University of Florida researchers have found a way to stop mouse-specific multiple sclerosis in its tracks. They believe the treatment could help humans if their solution makes it to clinical trials.
Using a gene therapy method in conjunction with existing medication, the researchers were able to stop or even reverse MS among the study mice. They also saw near-complete remission in the subjects.
How researchers made their findings
Although the cause of MS is unclear, current literature cites the condition as an autoimmune disease, meaning the immune system mistakenly targets healthy parts of the body. With MS specifically, the attack affects the myelin sheath surrounding nerve fiber and the actual fibers.
"Researchers saw a prevention and reversal of muscular dystrophy."
To combat this action, the UF team gave the mice a nonthreatening adeno-associated virus. This virus then delivered a brain protein, myelin oligodendrocyte glycoprotein, to the subjects' livers, which in turn activated T cell production to slow the immune response.
Certain mice also received rapamycin. This drug was suitable for the study because it helps regulate T cells to allow only regulatory ones to work and inhibits the effector variation. Typically, rapamycin aids in organ transplants and heart stent procedures.
Through their method, the researchers discovered the following:
- During a seven-month observation period, mice treated with the gene therapy appeared to be disease-free.
- With only gene therapy, the UF team saw a prevention and reversal of muscular dystrophy.
- Among one study group, a mouse required only eight days following a single treatment to see symptom reversal.
- Control group mice showed neurological symptoms in as little as two weeks.
- With the combination of rapamycin and gene therapy, the majority of mice who had hind-limb paralysis reached near-complete remission.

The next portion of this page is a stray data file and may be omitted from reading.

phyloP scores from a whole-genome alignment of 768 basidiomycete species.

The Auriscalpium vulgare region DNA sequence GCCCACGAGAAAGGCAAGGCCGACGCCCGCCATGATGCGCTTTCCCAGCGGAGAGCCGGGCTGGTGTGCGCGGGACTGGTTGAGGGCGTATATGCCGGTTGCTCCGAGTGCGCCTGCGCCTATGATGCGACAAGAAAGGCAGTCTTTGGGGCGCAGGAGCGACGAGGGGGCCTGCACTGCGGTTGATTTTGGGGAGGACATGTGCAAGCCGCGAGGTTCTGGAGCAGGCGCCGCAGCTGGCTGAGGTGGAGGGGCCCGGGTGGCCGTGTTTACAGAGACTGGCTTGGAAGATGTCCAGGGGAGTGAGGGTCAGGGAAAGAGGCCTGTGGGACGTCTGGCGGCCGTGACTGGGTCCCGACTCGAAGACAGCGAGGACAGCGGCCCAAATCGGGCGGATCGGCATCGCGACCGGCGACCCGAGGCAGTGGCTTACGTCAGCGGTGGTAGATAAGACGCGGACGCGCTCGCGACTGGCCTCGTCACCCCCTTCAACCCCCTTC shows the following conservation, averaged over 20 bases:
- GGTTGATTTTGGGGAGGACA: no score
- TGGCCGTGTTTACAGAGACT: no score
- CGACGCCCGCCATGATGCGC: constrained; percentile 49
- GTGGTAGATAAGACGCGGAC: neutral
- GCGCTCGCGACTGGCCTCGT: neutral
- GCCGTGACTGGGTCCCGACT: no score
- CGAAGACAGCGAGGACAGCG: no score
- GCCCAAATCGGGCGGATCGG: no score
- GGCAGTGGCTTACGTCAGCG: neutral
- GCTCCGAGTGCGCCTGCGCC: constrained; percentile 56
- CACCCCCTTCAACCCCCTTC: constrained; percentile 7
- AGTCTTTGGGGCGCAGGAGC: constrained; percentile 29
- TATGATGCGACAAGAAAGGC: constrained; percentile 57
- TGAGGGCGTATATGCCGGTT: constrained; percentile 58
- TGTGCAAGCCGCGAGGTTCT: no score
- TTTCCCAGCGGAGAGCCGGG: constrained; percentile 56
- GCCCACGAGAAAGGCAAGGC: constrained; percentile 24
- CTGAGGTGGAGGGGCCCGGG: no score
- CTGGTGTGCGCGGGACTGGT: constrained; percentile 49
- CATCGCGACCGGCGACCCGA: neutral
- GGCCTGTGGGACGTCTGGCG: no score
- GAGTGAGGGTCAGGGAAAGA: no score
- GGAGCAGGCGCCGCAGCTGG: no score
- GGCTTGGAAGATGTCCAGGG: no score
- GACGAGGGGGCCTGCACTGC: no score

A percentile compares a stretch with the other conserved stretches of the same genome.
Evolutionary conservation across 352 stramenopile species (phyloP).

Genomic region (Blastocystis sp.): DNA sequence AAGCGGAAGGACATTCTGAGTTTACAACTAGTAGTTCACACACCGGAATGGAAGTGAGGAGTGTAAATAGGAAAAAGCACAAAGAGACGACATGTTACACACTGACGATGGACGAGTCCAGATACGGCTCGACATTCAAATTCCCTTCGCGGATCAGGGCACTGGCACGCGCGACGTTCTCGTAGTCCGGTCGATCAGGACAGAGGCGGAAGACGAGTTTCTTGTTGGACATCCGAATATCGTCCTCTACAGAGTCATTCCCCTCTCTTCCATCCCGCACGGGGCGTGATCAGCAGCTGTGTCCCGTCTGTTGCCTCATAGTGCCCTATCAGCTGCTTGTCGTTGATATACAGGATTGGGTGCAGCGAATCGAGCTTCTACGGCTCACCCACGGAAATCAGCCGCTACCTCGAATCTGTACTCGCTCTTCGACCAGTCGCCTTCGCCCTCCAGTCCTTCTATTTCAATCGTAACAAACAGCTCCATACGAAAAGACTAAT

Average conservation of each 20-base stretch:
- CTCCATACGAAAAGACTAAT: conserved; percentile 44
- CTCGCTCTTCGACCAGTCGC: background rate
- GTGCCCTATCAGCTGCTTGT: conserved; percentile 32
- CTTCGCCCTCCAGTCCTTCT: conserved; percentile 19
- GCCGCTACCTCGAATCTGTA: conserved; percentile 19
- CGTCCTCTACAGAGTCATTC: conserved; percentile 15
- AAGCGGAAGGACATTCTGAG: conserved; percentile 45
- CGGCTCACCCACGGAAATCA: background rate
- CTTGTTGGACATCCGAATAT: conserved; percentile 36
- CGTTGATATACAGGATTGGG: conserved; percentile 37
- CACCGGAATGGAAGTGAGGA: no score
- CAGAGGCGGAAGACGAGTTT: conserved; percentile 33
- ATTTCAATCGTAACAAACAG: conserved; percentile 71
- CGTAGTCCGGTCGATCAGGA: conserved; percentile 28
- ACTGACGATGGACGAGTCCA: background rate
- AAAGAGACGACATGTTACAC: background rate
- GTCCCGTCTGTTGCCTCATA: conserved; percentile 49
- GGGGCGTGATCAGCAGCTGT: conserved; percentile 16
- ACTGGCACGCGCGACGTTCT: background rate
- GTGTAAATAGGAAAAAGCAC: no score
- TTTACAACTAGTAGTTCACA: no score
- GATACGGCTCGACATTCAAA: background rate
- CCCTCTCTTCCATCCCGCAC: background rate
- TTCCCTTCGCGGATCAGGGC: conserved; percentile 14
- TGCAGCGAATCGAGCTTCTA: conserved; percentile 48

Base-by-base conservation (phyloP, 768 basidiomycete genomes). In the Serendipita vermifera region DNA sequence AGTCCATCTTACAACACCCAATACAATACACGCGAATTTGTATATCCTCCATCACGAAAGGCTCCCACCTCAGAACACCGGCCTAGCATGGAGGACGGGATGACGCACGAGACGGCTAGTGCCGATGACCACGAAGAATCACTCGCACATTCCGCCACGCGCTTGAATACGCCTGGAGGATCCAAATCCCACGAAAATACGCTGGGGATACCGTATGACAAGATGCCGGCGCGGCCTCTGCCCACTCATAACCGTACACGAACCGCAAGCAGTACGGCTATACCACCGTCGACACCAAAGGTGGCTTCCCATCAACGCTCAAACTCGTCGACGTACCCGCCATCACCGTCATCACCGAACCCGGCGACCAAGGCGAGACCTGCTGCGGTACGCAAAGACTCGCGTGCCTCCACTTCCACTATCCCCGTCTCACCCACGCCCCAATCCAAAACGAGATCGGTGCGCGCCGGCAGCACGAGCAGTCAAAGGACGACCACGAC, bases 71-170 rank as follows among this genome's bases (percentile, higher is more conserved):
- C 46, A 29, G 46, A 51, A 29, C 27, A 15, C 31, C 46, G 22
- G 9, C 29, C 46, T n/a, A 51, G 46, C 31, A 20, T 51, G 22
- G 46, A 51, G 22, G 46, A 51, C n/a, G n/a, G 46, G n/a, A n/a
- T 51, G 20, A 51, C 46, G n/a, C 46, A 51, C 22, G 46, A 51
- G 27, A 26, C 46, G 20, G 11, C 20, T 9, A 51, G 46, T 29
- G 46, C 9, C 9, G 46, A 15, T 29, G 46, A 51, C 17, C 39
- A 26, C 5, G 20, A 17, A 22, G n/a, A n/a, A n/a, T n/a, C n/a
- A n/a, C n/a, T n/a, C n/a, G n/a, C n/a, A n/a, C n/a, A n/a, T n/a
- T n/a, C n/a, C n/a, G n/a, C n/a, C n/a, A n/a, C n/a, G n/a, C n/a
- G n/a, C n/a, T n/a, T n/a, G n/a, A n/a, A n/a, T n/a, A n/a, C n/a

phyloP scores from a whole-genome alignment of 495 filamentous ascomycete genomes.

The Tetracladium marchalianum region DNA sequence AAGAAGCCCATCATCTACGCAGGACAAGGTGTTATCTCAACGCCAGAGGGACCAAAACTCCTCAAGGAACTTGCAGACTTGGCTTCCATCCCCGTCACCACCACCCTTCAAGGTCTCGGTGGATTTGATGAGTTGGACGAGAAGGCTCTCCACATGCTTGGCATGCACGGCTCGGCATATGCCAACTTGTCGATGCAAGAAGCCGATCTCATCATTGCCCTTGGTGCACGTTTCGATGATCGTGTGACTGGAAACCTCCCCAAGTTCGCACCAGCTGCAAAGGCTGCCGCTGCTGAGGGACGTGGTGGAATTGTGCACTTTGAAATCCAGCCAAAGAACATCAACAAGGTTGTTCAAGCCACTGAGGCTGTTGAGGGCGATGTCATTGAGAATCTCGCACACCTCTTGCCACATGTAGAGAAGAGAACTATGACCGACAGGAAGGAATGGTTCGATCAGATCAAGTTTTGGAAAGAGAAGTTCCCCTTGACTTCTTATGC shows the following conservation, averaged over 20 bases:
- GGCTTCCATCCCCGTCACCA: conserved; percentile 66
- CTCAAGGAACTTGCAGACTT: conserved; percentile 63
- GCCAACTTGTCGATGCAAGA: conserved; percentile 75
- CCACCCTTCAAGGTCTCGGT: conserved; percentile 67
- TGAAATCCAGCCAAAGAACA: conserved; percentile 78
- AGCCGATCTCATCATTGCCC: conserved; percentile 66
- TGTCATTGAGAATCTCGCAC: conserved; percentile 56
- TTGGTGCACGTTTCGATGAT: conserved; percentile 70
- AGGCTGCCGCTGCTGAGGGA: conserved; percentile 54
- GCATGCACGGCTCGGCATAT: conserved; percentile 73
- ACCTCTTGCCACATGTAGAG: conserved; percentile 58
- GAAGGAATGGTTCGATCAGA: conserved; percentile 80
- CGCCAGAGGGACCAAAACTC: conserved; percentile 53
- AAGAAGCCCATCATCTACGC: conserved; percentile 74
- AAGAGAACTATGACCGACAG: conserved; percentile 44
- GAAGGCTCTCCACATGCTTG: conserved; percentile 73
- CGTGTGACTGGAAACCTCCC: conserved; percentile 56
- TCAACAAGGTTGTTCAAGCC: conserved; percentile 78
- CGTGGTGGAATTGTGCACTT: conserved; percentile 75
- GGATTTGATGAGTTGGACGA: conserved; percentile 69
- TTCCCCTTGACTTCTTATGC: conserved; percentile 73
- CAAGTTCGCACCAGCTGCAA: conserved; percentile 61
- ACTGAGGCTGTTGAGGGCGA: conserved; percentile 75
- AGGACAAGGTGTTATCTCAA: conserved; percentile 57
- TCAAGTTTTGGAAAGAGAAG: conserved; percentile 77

How the study can help humans
Hundreds of thousands of Americans have MS, with 10,000 new cases each year. According to the UF team, the global figure of diagnosed individuals is 2.3 million. Given the symptoms associated with the condition, including fatigue, limb numbness and pain, the combination of the studied gene therapy and rapamycin could present a life-changing treatment for countless MS patients.
"If we can provide long-term remission for people and a long-term quality of life, that is a very promising outcome," said Brad E. Hoffman, University of Florida College of Medicine assistant professor in the departments of pediatrics and neuroscience.
The researchers have a few steps before they can start clinical trials with humans. Their future preclinical examinations need to first examine all of the proteins involved in MS. Additionally, they don't have all the details about how the gene therapy affects liver T cells beyond the stimulation aspect.
Currently, MS treatment options include prescription medication, lifestyle adjustments and therapies, and some patients have symptoms that require these intervention techniques on a frequent basis. If the UF researchers are successful, all MS sufferers could return to a normal quality of life.